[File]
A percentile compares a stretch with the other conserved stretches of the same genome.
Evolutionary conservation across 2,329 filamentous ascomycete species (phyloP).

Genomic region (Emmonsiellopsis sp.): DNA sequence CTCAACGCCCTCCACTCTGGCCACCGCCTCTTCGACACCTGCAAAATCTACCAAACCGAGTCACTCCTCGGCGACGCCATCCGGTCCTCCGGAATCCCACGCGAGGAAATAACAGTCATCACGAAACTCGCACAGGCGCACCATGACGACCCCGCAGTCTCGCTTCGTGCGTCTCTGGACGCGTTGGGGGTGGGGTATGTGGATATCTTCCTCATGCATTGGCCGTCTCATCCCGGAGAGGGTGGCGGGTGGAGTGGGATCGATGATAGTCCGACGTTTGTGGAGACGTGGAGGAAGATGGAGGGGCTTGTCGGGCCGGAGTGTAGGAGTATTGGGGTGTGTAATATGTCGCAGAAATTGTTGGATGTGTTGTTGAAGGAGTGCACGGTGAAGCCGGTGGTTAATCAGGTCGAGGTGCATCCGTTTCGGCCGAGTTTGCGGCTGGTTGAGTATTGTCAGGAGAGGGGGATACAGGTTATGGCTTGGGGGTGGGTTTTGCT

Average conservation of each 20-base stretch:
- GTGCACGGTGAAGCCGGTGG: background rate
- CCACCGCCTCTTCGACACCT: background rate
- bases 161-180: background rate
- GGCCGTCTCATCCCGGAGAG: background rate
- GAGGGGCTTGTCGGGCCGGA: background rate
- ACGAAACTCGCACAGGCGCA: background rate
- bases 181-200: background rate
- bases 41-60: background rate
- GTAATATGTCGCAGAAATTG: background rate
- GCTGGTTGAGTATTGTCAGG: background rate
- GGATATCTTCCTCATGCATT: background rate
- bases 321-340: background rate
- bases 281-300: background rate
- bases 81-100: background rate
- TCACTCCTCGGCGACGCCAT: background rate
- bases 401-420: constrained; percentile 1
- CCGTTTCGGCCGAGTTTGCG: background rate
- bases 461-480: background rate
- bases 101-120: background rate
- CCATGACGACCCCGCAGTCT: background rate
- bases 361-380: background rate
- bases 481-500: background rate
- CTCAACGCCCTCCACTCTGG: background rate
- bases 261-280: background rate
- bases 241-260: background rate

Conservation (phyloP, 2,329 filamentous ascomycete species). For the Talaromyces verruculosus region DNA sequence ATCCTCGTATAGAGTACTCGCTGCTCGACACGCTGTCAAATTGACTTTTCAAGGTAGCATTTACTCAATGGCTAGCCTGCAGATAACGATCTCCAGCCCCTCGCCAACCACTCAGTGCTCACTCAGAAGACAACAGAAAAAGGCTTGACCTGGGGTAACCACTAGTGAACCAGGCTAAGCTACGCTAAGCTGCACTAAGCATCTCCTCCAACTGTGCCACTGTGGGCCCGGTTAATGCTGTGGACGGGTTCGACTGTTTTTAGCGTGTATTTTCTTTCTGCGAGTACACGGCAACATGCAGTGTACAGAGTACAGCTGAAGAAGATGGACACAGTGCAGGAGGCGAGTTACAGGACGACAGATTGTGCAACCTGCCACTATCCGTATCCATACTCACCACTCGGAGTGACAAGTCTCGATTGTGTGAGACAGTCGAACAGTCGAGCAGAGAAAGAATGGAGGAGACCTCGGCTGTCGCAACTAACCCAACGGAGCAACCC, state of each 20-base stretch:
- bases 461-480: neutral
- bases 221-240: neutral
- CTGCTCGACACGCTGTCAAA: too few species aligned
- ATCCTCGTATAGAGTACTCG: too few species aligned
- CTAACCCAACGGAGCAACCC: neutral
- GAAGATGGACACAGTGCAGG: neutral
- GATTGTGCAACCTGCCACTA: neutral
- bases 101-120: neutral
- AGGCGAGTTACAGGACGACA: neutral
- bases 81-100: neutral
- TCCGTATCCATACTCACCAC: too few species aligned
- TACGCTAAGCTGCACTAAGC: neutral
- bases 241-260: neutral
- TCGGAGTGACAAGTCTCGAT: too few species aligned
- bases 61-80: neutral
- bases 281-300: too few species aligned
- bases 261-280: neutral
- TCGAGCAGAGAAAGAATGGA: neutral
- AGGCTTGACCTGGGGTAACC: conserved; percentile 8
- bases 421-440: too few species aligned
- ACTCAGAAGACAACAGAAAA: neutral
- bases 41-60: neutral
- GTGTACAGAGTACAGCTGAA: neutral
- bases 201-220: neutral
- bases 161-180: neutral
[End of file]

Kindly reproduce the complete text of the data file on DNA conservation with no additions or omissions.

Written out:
A percentile compares a stretch with the other conserved stretches of the same genome.
Evolutionary conservation across 2,329 filamentous ascomycete species (phyloP).

Genomic region (Emmonsiellopsis sp.): DNA sequence CTCAACGCCCTCCACTCTGGCCACCGCCTCTTCGACACCTGCAAAATCTACCAAACCGAGTCACTCCTCGGCGACGCCATCCGGTCCTCCGGAATCCCACGCGAGGAAATAACAGTCATCACGAAACTCGCACAGGCGCACCATGACGACCCCGCAGTCTCGCTTCGTGCGTCTCTGGACGCGTTGGGGGTGGGGTATGTGGATATCTTCCTCATGCATTGGCCGTCTCATCCCGGAGAGGGTGGCGGGTGGAGTGGGATCGATGATAGTCCGACGTTTGTGGAGACGTGGAGGAAGATGGAGGGGCTTGTCGGGCCGGAGTGTAGGAGTATTGGGGTGTGTAATATGTCGCAGAAATTGTTGGATGTGTTGTTGAAGGAGTGCACGGTGAAGCCGGTGGTTAATCAGGTCGAGGTGCATCCGTTTCGGCCGAGTTTGCGGCTGGTTGAGTATTGTCAGGAGAGGGGGATACAGGTTATGGCTTGGGGGTGGGTTTTGCT

Average conservation of each 20-base stretch:
- GTGCACGGTGAAGCCGGTGG: background rate
- CCACCGCCTCTTCGACACCT: background rate
- bases 161-180: background rate
- GGCCGTCTCATCCCGGAGAG: background rate
- GAGGGGCTTGTCGGGCCGGA: background rate
- ACGAAACTCGCACAGGCGCA: background rate
- bases 181-200: background rate
- bases 41-60: background rate
- GTAATATGTCGCAGAAATTG: background rate
- GCTGGTTGAGTATTGTCAGG: background rate
- GGATATCTTCCTCATGCATT: background rate
- bases 321-340: background rate
- bases 281-300: background rate
- bases 81-100: background rate
- TCACTCCTCGGCGACGCCAT: background rate
- bases 401-420: constrained; percentile 1
- CCGTTTCGGCCGAGTTTGCG: background rate
- bases 461-480: background rate
- bases 101-120: background rate
- CCATGACGACCCCGCAGTCT: background rate
- bases 361-380: background rate
- bases 481-500: background rate
- CTCAACGCCCTCCACTCTGG: background rate
- bases 261-280: background rate
- bases 241-260: background rate

Conservation (phyloP, 2,329 filamentous ascomycete species). For the Talaromyces verruculosus region DNA sequence ATCCTCGTATAGAGTACTCGCTGCTCGACACGCTGTCAAATTGACTTTTCAAGGTAGCATTTACTCAATGGCTAGCCTGCAGATAACGATCTCCAGCCCCTCGCCAACCACTCAGTGCTCACTCAGAAGACAACAGAAAAAGGCTTGACCTGGGGTAACCACTAGTGAACCAGGCTAAGCTACGCTAAGCTGCACTAAGCATCTCCTCCAACTGTGCCACTGTGGGCCCGGTTAATGCTGTGGACGGGTTCGACTGTTTTTAGCGTGTATTTTCTTTCTGCGAGTACACGGCAACATGCAGTGTACAGAGTACAGCTGAAGAAGATGGACACAGTGCAGGAGGCGAGTTACAGGACGACAGATTGTGCAACCTGCCACTATCCGTATCCATACTCACCACTCGGAGTGACAAGTCTCGATTGTGTGAGACAGTCGAACAGTCGAGCAGAGAAAGAATGGAGGAGACCTCGGCTGTCGCAACTAACCCAACGGAGCAACCC, state of each 20-base stretch:
- bases 461-480: neutral
- bases 221-240: neutral
- CTGCTCGACACGCTGTCAAA: too few species aligned
- ATCCTCGTATAGAGTACTCG: too few species aligned
- CTAACCCAACGGAGCAACCC: neutral
- GAAGATGGACACAGTGCAGG: neutral
- GATTGTGCAACCTGCCACTA: neutral
- bases 101-120: neutral
- AGGCGAGTTACAGGACGACA: neutral
- bases 81-100: neutral
- TCCGTATCCATACTCACCAC: too few species aligned
- TACGCTAAGCTGCACTAAGC: neutral
- bases 241-260: neutral
- TCGGAGTGACAAGTCTCGAT: too few species aligned
- bases 61-80: neutral
- bases 281-300: too few species aligned
- bases 261-280: neutral
- TCGAGCAGAGAAAGAATGGA: neutral
- AGGCTTGACCTGGGGTAACC: conserved; percentile 8
- bases 421-440: too few species aligned
- ACTCAGAAGACAACAGAAAA: neutral
- bases 41-60: neutral
- GTGTACAGAGTACAGCTGAA: neutral
- bases 201-220: neutral
- bases 161-180: neutral